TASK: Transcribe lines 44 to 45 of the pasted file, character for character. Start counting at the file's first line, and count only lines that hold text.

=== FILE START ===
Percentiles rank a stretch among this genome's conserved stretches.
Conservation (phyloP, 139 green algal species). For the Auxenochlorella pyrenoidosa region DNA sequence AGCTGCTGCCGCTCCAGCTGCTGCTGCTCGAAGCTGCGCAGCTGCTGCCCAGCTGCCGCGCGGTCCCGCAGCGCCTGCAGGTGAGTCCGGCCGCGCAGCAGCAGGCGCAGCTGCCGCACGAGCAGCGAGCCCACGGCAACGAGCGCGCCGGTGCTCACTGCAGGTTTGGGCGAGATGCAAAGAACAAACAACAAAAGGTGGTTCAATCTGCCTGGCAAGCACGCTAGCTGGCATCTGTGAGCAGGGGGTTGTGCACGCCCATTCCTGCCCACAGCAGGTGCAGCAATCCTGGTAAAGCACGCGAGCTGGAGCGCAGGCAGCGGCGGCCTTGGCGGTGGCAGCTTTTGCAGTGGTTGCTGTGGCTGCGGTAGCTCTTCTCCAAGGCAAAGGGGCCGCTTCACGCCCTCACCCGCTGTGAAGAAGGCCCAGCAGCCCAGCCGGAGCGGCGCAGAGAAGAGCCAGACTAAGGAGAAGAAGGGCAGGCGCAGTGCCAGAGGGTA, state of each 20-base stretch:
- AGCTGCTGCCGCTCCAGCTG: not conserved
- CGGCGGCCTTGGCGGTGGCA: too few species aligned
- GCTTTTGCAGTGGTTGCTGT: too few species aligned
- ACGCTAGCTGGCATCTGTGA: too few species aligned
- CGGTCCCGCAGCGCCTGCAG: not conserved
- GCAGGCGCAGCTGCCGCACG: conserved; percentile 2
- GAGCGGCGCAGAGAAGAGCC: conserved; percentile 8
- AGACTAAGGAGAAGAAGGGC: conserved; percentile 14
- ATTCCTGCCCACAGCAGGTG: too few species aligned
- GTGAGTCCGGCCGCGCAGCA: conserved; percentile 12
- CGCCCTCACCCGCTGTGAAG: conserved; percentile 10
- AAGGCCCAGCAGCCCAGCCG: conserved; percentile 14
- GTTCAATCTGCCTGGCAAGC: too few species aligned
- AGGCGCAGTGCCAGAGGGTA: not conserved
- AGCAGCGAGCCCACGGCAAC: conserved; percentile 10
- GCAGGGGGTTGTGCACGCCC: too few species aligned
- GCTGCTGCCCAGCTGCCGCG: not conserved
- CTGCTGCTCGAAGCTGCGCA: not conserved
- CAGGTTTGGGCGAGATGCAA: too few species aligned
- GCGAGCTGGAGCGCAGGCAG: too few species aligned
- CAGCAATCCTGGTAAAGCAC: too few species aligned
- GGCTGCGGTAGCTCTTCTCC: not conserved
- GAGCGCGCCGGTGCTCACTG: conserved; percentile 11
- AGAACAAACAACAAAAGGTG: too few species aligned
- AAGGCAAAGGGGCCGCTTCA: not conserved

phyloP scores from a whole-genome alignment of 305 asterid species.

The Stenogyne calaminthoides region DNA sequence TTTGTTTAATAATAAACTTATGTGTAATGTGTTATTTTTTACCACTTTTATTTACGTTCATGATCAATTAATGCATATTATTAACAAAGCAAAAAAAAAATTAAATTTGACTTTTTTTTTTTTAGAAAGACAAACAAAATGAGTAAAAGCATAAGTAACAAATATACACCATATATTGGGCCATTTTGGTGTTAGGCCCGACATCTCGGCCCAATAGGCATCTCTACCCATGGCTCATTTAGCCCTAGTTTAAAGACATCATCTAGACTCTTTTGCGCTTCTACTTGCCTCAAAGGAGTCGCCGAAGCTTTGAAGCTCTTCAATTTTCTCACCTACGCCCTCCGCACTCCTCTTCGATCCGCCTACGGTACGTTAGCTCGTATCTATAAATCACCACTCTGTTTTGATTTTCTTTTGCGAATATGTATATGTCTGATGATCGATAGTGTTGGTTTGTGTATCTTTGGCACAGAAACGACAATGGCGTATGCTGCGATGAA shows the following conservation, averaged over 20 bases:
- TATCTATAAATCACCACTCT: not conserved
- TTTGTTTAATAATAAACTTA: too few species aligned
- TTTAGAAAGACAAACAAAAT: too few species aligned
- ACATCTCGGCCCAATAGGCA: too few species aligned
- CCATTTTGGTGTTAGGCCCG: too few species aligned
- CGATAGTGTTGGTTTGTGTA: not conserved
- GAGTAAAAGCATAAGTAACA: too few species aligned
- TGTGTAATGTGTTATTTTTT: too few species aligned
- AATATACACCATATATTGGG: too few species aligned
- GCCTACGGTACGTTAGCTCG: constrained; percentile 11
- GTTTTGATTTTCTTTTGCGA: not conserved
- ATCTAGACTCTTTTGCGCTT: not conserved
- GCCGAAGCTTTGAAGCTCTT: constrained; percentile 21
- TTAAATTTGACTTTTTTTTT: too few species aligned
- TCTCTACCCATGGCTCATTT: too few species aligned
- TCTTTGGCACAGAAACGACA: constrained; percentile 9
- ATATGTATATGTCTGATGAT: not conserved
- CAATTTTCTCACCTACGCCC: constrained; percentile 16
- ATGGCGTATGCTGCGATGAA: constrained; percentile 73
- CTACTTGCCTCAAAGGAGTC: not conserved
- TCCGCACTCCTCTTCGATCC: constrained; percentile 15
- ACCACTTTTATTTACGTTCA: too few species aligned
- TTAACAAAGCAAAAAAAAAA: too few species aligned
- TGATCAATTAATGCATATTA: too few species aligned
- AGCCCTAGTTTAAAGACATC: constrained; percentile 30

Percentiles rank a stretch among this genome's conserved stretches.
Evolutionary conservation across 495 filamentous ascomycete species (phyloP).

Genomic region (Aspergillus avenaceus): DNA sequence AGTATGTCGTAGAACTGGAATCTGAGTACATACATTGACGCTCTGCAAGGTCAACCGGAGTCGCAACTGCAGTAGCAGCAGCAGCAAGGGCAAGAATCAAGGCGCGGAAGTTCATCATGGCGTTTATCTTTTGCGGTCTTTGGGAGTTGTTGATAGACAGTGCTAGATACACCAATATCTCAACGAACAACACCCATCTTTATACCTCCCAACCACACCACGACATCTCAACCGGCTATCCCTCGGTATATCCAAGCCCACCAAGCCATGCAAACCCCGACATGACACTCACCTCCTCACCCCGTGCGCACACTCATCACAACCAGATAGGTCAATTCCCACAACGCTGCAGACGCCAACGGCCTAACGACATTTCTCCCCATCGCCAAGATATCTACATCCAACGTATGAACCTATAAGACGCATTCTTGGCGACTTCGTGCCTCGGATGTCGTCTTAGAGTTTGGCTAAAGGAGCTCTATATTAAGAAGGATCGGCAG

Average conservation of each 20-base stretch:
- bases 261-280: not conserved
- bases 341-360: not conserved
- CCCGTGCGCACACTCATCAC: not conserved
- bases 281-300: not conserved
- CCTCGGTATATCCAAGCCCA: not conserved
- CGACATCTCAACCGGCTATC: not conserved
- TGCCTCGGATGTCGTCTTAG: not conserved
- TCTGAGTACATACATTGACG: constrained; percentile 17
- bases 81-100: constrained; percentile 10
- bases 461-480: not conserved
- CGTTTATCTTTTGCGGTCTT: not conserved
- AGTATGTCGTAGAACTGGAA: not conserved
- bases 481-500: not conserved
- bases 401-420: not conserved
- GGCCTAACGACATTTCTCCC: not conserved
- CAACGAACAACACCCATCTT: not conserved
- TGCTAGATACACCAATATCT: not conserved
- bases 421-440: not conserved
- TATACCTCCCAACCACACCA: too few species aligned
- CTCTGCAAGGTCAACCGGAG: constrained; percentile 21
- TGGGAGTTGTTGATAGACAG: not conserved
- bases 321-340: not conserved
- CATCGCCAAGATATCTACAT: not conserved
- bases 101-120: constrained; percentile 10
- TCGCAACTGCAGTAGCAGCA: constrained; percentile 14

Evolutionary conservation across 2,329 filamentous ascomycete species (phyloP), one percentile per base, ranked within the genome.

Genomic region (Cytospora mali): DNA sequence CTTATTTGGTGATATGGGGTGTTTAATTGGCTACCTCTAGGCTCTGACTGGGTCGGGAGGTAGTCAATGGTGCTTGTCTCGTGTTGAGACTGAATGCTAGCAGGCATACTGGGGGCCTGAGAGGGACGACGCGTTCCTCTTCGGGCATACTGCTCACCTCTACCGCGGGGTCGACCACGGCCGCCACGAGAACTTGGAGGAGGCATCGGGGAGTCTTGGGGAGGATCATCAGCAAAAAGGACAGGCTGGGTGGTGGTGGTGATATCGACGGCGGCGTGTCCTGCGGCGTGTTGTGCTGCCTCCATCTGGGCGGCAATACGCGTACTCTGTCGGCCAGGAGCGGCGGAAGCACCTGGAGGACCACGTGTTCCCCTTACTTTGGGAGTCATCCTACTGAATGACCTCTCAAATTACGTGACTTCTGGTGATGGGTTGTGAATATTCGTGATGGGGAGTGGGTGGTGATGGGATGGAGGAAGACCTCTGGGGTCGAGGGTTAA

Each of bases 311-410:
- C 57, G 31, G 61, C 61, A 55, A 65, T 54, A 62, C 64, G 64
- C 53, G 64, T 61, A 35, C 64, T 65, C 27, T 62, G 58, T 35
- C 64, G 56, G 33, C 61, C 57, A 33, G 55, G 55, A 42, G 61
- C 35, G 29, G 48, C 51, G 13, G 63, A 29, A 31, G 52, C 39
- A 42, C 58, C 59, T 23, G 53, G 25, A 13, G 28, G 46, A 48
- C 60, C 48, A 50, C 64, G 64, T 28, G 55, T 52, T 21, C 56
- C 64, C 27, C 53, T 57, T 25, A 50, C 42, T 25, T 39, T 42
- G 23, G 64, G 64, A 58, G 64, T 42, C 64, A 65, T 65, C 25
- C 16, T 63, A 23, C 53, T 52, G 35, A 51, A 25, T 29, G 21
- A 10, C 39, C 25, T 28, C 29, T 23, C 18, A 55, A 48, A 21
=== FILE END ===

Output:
- TCTCTACCCATGGCTCATTT: too few species aligned
- TCTTTGGCACAGAAACGACA: constrained; percentile 9